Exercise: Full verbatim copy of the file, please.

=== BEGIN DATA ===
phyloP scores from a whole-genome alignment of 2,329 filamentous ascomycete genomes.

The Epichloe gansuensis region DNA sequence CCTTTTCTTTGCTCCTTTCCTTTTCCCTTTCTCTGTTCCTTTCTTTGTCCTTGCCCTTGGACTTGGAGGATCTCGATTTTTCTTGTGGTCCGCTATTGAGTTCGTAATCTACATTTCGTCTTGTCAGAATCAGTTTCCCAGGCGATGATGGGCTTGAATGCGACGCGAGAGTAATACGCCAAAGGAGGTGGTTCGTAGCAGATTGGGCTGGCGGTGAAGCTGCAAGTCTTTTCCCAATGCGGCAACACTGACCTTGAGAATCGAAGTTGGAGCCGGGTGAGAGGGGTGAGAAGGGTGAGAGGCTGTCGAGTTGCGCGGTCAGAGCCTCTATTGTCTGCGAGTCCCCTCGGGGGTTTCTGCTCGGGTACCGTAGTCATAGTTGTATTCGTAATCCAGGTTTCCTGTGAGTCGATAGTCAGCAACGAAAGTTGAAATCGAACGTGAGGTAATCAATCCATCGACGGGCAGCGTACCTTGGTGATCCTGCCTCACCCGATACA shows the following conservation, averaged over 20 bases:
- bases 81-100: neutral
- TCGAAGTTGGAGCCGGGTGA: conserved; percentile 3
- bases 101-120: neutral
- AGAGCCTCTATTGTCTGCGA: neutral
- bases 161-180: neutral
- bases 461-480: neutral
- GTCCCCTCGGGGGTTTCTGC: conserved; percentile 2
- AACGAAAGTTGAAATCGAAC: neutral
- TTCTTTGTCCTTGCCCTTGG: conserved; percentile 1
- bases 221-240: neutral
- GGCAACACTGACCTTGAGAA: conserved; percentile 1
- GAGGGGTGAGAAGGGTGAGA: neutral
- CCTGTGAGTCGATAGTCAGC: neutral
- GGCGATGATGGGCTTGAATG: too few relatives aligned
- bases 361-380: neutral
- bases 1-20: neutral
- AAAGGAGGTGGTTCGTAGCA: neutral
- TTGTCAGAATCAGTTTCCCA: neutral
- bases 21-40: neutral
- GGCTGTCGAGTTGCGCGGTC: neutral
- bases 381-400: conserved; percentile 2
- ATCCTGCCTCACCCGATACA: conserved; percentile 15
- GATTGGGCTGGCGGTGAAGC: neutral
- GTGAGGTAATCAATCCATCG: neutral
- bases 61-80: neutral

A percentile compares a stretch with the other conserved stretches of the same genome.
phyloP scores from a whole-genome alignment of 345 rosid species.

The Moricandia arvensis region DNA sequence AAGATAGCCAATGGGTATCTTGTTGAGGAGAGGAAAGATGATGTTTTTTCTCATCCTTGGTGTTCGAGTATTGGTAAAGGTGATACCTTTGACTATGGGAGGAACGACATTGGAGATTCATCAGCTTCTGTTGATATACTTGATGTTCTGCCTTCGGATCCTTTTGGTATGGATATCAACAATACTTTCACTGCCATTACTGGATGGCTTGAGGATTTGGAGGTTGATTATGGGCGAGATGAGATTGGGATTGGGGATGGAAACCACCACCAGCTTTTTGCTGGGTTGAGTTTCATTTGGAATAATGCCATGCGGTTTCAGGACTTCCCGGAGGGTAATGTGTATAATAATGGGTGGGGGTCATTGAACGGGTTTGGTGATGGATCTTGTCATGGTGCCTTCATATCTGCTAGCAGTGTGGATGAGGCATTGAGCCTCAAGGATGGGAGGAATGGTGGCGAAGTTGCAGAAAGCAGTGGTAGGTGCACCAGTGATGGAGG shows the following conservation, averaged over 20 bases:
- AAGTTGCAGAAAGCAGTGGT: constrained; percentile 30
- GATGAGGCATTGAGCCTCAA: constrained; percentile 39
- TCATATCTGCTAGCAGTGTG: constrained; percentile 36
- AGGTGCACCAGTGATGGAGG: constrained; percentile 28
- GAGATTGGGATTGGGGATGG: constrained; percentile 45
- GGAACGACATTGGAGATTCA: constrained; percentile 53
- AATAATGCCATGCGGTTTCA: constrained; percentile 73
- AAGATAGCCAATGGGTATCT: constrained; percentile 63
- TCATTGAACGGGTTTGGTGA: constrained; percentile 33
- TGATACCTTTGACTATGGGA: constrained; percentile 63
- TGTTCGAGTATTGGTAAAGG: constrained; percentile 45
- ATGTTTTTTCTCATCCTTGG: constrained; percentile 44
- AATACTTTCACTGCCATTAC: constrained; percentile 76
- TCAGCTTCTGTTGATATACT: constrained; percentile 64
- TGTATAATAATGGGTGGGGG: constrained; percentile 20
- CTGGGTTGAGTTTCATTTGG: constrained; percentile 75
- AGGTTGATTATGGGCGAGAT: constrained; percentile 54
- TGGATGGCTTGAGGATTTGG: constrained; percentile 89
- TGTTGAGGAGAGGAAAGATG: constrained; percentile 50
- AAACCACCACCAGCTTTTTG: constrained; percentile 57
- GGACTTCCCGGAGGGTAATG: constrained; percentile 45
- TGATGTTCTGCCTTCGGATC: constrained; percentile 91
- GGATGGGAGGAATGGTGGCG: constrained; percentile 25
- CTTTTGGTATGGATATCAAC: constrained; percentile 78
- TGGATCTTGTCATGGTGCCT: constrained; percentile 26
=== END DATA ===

phyloP scores from a whole-genome alignment of 2,329 filamentous ascomycete genomes.

The Epichloe gansuensis region DNA sequence CCTTTTCTTTGCTCCTTTCCTTTTCCCTTTCTCTGTTCCTTTCTTTGTCCTTGCCCTTGGACTTGGAGGATCTCGATTTTTCTTGTGGTCCGCTATTGAGTTCGTAATCTACATTTCGTCTTGTCAGAATCAGTTTCCCAGGCGATGATGGGCTTGAATGCGACGCGAGAGTAATACGCCAAAGGAGGTGGTTCGTAGCAGATTGGGCTGGCGGTGAAGCTGCAAGTCTTTTCCCAATGCGGCAACACTGACCTTGAGAATCGAAGTTGGAGCCGGGTGAGAGGGGTGAGAAGGGTGAGAGGCTGTCGAGTTGCGCGGTCAGAGCCTCTATTGTCTGCGAGTCCCCTCGGGGGTTTCTGCTCGGGTACCGTAGTCATAGTTGTATTCGTAATCCAGGTTTCCTGTGAGTCGATAGTCAGCAACGAAAGTTGAAATCGAACGTGAGGTAATCAATCCATCGACGGGCAGCGTACCTTGGTGATCCTGCCTCACCCGATACA shows the following conservation, averaged over 20 bases:
- bases 81-100: neutral
- TCGAAGTTGGAGCCGGGTGA: conserved; percentile 3
- bases 101-120: neutral
- AGAGCCTCTATTGTCTGCGA: neutral
- bases 161-180: neutral
- bases 461-480: neutral
- GTCCCCTCGGGGGTTTCTGC: conserved; percentile 2
- AACGAAAGTTGAAATCGAAC: neutral
- TTCTTTGTCCTTGCCCTTGG: conserved; percentile 1
- bases 221-240: neutral
- GGCAACACTGACCTTGAGAA: conserved; percentile 1
- GAGGGGTGAGAAGGGTGAGA: neutral
- CCTGTGAGTCGATAGTCAGC: neutral
- GGCGATGATGGGCTTGAATG: too few relatives aligned
- bases 361-380: neutral
- bases 1-20: neutral
- AAAGGAGGTGGTTCGTAGCA: neutral
- TTGTCAGAATCAGTTTCCCA: neutral
- bases 21-40: neutral
- GGCTGTCGAGTTGCGCGGTC: neutral
- bases 381-400: conserved; percentile 2
- ATCCTGCCTCACCCGATACA: conserved; percentile 15
- GATTGGGCTGGCGGTGAAGC: neutral
- GTGAGGTAATCAATCCATCG: neutral
- bases 61-80: neutral

A percentile compares a stretch with the other conserved stretches of the same genome.
phyloP scores from a whole-genome alignment of 345 rosid species.

The Moricandia arvensis region DNA sequence AAGATAGCCAATGGGTATCTTGTTGAGGAGAGGAAAGATGATGTTTTTTCTCATCCTTGGTGTTCGAGTATTGGTAAAGGTGATACCTTTGACTATGGGAGGAACGACATTGGAGATTCATCAGCTTCTGTTGATATACTTGATGTTCTGCCTTCGGATCCTTTTGGTATGGATATCAACAATACTTTCACTGCCATTACTGGATGGCTTGAGGATTTGGAGGTTGATTATGGGCGAGATGAGATTGGGATTGGGGATGGAAACCACCACCAGCTTTTTGCTGGGTTGAGTTTCATTTGGAATAATGCCATGCGGTTTCAGGACTTCCCGGAGGGTAATGTGTATAATAATGGGTGGGGGTCATTGAACGGGTTTGGTGATGGATCTTGTCATGGTGCCTTCATATCTGCTAGCAGTGTGGATGAGGCATTGAGCCTCAAGGATGGGAGGAATGGTGGCGAAGTTGCAGAAAGCAGTGGTAGGTGCACCAGTGATGGAGG shows the following conservation, averaged over 20 bases:
- AAGTTGCAGAAAGCAGTGGT: constrained; percentile 30
- GATGAGGCATTGAGCCTCAA: constrained; percentile 39
- TCATATCTGCTAGCAGTGTG: constrained; percentile 36
- AGGTGCACCAGTGATGGAGG: constrained; percentile 28
- GAGATTGGGATTGGGGATGG: constrained; percentile 45
- GGAACGACATTGGAGATTCA: constrained; percentile 53
- AATAATGCCATGCGGTTTCA: constrained; percentile 73
- AAGATAGCCAATGGGTATCT: constrained; percentile 63
- TCATTGAACGGGTTTGGTGA: constrained; percentile 33
- TGATACCTTTGACTATGGGA: constrained; percentile 63
- TGTTCGAGTATTGGTAAAGG: constrained; percentile 45
- ATGTTTTTTCTCATCCTTGG: constrained; percentile 44
- AATACTTTCACTGCCATTAC: constrained; percentile 76
- TCAGCTTCTGTTGATATACT: constrained; percentile 64
- TGTATAATAATGGGTGGGGG: constrained; percentile 20
- CTGGGTTGAGTTTCATTTGG: constrained; percentile 75
- AGGTTGATTATGGGCGAGAT: constrained; percentile 54
- TGGATGGCTTGAGGATTTGG: constrained; percentile 89
- TGTTGAGGAGAGGAAAGATG: constrained; percentile 50
- AAACCACCACCAGCTTTTTG: constrained; percentile 57
- GGACTTCCCGGAGGGTAATG: constrained; percentile 45
- TGATGTTCTGCCTTCGGATC: constrained; percentile 91
- GGATGGGAGGAATGGTGGCG: constrained; percentile 25
- CTTTTGGTATGGATATCAAC: constrained; percentile 78
- TGGATCTTGTCATGGTGCCT: constrained; percentile 26